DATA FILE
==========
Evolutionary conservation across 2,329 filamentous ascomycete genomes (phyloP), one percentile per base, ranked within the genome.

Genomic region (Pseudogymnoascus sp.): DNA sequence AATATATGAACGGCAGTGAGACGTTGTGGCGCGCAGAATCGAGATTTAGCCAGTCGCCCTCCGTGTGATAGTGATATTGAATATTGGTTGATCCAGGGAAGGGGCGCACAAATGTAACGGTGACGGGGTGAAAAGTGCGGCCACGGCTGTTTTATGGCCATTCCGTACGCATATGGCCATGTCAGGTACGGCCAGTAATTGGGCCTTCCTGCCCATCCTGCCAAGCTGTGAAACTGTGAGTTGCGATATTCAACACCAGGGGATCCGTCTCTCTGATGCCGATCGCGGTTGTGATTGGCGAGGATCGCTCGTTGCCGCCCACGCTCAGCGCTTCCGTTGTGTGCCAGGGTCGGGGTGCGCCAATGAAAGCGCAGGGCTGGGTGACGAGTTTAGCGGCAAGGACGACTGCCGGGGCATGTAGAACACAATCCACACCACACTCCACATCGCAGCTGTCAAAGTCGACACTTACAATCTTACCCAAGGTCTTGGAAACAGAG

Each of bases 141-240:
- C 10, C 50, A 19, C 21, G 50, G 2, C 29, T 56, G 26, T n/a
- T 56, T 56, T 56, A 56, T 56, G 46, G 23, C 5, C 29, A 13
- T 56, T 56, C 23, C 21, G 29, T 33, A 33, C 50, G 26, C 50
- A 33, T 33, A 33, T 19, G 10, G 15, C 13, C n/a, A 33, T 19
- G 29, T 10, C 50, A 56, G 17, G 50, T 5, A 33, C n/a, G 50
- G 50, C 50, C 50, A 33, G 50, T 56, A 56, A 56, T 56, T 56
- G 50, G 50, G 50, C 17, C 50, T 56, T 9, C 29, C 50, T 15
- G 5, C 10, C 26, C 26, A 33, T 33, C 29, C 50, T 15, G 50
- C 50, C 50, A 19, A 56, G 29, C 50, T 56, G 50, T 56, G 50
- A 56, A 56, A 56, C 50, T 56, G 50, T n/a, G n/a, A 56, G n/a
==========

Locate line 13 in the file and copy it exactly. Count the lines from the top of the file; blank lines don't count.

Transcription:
- A 56, A 56, A 56, C 50, T 56, G 50, T n/a, G n/a, A 56, G n/a